Tuesday, March 24, 2009

Data Source View ( DSV ) in SSIS and SSAS - Metadata management and Advantages

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Definition of DSV as per MSDN goes this way: "A DSV is a metadata layer between the object that consumes / processes data and the underlying data source that allows us to build our objects without being connected to the underlying source". For reference, a DSV is similar to Business Objects (BO) universe. A data source view is the metadata definition, stored in an XML format.

A Data Source View:
  • Contains the metadata that represents selected objects from one or more underlying data sources, or the metadata that will be used to generate an underlying relational data store.
  • Can be built over one or more data sources, letting you define objects that integrate data from multiple sources.
  • Can contain relationships, primary keys, object names, calculated columns, and queries that are not present in an underlying data source and which exist separate from the underlying data sources.
  • Is not visible to or available to be queried by client applications. Data sources views are not used when you build objects programmatically.

Analysis Services Perspective for DSV: A DSV is the metadata definition of these schema elements used by the Unified Dimensional Model (UDM) and by the mining structures. A data source view contains the logical model of the schema used by Analysis Services database objects—namely cubes, dimensions, and mining structures. In Analysis Services, a developer is embedding business metadata throughout the application when they create Data Source Views (DSVs).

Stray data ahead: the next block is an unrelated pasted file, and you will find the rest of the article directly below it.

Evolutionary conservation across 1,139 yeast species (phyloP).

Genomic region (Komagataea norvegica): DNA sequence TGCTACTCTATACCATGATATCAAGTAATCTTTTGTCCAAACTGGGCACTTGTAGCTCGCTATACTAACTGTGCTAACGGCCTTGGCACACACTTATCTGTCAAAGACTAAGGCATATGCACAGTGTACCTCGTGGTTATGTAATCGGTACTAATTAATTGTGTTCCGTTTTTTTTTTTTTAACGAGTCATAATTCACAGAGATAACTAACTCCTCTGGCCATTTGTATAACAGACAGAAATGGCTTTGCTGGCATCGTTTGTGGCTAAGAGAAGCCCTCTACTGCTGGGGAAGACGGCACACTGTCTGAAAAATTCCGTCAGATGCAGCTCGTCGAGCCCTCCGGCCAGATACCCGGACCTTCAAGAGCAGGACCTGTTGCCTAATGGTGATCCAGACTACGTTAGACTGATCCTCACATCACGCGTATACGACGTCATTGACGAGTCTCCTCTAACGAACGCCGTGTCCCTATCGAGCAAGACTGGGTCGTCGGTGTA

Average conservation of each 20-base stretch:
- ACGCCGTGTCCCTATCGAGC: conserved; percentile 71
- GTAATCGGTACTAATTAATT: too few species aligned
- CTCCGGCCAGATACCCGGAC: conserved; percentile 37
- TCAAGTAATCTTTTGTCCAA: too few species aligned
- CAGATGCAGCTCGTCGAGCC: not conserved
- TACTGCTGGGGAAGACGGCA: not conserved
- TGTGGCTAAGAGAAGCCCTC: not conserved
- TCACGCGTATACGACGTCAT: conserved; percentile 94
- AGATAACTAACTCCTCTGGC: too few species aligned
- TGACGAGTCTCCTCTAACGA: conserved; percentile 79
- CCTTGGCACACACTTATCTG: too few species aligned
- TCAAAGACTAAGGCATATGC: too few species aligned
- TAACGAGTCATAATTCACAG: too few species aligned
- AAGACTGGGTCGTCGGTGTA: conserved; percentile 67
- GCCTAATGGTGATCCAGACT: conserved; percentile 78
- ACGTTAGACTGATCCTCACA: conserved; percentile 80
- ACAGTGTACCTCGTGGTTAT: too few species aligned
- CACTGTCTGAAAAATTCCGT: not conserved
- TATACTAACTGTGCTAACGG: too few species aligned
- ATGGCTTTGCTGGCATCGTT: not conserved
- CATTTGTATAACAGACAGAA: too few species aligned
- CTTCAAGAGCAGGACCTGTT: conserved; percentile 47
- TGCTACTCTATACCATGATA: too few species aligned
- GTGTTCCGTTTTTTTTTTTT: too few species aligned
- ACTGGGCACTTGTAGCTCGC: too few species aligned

Analysis Services database objects are bound to the logical objects contained in the data source view, instead of being directly bound to the underlying physical objects in the underlying data sources. Therefore, you can define logical objects, such as calculated columns or named queries, that do not exist in an underlying data source and which you might not have permissions to define in an underlying data source.

Integration Services Perspective for DSV: Advantages of using data source views include the following:

  • A DSV can be defined once and then used by multiple data flow components. Because a data source view is not created within the context of a package, it can be used by tasks and data flow components in multiple packages.
  • A DSV can be refreshed to reflect changes in its underlying data sources.
  • A DSV also allows developers to develop packages without having live connections to the source data systems by caching the metadata from the data source from which it’s built.
  • A DSV can focus the lists of objects that appear in the user interface of data flow components, speeding up the design interface.

Reference: MSDN BOL

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